"From the Archives", first published in the Digest 13.10.03.
Buying hats may well prove troublesome, but having a huge head also brings a key advantage - it means you're less likely to suffer mental decline in old age.
Catherine Gale (MRC Environmental Epidemiology Unit, University of Southampton) and colleagues recruited 215 men and women aged 66-75 years, measured their head circumference (itself an indicator of brain size) and gave them two sets of intelligence tests - first at the head-measuring session and then again, three and half years later. Old records also detailed the participants' head circumference at birth.
People with bigger heads scored more highly on the intelligence tests, and were less likely to show mental decline as indicated by a lower score at the second testing session relative to the first. In fact, the bottom quartile (25 per cent) of the sample for head size were five times more likely to exhibit mental decline than the quartile with the biggest heads.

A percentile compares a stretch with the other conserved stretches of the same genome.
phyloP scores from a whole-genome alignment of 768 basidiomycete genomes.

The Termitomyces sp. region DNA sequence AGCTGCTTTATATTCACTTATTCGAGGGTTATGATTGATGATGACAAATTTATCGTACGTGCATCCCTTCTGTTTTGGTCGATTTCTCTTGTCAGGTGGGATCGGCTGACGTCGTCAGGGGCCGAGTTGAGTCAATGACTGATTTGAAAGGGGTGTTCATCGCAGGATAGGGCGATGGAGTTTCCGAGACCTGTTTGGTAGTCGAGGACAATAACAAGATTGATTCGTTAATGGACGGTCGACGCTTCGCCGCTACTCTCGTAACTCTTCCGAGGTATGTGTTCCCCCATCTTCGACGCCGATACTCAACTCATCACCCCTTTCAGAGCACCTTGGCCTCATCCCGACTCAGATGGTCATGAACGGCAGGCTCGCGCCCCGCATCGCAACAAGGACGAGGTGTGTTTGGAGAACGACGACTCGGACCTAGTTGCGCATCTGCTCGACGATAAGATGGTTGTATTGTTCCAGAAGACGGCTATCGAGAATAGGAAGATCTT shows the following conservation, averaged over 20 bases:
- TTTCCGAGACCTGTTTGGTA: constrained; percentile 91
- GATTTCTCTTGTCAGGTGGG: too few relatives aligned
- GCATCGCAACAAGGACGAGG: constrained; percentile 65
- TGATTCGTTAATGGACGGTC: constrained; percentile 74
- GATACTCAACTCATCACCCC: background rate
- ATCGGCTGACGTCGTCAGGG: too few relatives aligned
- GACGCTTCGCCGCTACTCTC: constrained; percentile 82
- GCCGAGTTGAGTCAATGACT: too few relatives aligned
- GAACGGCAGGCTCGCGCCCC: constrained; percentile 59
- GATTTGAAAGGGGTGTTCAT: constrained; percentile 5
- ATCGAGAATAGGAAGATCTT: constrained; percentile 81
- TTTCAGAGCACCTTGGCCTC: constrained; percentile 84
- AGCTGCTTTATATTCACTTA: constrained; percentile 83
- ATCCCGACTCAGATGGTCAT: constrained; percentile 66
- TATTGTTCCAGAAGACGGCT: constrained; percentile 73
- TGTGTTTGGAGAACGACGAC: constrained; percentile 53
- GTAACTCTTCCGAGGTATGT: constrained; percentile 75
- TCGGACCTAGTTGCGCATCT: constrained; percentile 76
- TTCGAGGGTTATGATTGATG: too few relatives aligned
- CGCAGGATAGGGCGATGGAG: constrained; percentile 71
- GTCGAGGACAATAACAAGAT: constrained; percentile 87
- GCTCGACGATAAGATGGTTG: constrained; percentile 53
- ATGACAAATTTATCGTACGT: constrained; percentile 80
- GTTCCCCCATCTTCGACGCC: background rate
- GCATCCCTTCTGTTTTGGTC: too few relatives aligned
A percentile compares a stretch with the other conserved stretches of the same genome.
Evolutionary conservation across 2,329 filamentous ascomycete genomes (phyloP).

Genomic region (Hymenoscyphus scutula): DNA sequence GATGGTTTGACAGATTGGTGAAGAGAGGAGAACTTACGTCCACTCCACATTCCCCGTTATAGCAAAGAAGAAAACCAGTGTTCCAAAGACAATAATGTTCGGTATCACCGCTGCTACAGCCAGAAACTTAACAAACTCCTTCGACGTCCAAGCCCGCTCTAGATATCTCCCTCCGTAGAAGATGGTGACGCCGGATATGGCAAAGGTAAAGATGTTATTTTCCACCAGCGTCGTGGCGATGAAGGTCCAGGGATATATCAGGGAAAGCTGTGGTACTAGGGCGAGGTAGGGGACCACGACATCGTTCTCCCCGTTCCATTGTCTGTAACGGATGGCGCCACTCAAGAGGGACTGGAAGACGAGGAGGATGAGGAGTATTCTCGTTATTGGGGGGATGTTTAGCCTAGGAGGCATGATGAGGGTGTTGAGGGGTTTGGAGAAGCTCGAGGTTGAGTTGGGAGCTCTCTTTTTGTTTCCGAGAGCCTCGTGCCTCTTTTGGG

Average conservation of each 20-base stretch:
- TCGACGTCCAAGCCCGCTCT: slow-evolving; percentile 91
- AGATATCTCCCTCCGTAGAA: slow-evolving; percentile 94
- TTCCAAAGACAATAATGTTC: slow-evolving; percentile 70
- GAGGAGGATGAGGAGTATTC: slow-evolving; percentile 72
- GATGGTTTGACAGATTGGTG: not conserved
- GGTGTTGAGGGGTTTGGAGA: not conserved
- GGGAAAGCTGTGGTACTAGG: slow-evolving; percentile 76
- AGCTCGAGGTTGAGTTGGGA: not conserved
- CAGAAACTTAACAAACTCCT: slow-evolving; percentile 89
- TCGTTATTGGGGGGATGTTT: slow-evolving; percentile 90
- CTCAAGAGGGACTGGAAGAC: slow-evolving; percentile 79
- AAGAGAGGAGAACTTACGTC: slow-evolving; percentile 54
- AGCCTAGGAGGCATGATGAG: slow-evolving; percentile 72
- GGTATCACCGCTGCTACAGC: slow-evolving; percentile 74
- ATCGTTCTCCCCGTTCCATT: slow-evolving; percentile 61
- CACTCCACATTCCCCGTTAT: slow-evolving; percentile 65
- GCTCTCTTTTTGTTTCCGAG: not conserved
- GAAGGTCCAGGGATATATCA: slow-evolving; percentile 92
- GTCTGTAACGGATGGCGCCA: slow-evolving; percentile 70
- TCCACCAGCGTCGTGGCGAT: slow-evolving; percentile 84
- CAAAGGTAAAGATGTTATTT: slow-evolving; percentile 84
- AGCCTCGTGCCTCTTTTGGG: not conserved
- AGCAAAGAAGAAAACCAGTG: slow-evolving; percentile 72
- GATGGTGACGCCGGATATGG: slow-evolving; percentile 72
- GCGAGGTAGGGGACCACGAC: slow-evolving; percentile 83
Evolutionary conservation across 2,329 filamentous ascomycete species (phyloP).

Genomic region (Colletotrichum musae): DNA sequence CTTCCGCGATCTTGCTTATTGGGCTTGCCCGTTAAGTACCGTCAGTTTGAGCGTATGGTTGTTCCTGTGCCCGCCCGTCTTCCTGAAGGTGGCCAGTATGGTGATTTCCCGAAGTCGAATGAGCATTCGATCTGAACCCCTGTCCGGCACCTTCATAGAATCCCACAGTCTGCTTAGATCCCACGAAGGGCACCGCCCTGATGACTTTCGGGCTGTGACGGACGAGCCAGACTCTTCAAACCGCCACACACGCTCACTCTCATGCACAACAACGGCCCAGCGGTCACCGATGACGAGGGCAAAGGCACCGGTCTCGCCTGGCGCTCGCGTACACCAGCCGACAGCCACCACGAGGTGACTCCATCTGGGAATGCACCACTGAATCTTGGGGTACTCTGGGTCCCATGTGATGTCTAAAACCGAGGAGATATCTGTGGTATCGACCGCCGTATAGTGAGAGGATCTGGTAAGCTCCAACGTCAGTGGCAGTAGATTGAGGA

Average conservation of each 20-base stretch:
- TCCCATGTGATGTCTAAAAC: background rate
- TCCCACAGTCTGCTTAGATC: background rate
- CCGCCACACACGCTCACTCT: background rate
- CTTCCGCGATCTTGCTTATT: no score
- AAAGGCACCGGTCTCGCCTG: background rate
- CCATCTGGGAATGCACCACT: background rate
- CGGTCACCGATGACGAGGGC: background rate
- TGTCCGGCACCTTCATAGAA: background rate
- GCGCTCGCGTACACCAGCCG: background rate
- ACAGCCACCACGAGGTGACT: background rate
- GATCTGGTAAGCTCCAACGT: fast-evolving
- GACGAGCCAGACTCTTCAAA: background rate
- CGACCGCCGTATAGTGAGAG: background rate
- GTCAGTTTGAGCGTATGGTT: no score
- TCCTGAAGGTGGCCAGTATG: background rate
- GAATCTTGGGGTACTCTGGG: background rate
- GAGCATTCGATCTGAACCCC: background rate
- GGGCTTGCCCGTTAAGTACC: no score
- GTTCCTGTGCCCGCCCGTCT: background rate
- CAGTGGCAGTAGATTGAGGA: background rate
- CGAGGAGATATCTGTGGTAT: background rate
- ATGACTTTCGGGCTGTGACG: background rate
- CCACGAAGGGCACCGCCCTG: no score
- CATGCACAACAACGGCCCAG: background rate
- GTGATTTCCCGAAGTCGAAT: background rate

Head circumference at birth, by contrast, had no relationship with intelligence or mental decline. This has important implications, because as the authors explained, it suggests "brain development during infancy and early childhood is more important than foetal growth in determining how well cognitive abilities are preserved in old age".
Gale, C.R., Walton, S. & Martyn, C.N. (2003). Foetal and postnatal head growth and risk of cognitive decline in old age. Brain, 126, 2273-2278.
Post written by Christian Jarrett (@psych_writer) for the BPS Research Digest.